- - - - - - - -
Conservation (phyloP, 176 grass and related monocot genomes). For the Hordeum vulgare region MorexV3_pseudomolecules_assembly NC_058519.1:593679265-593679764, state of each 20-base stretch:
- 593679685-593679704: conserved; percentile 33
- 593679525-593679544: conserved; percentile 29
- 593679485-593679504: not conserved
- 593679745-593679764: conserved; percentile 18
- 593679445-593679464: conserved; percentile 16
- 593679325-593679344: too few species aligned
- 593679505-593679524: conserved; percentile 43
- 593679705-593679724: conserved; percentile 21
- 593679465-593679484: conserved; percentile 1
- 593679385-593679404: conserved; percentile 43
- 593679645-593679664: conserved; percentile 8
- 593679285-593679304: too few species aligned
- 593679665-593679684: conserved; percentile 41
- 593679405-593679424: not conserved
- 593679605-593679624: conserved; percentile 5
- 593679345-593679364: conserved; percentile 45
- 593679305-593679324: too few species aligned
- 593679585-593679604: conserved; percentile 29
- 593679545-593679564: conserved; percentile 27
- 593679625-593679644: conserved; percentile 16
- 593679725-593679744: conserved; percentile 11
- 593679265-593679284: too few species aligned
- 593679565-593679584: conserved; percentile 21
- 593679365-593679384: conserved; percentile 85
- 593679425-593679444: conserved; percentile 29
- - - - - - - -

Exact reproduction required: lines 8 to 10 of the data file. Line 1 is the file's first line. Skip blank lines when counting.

- 593679505-593679524: conserved; percentile 43
- 593679705-593679724: conserved; percentile 21
- 593679465-593679484: conserved; percentile 1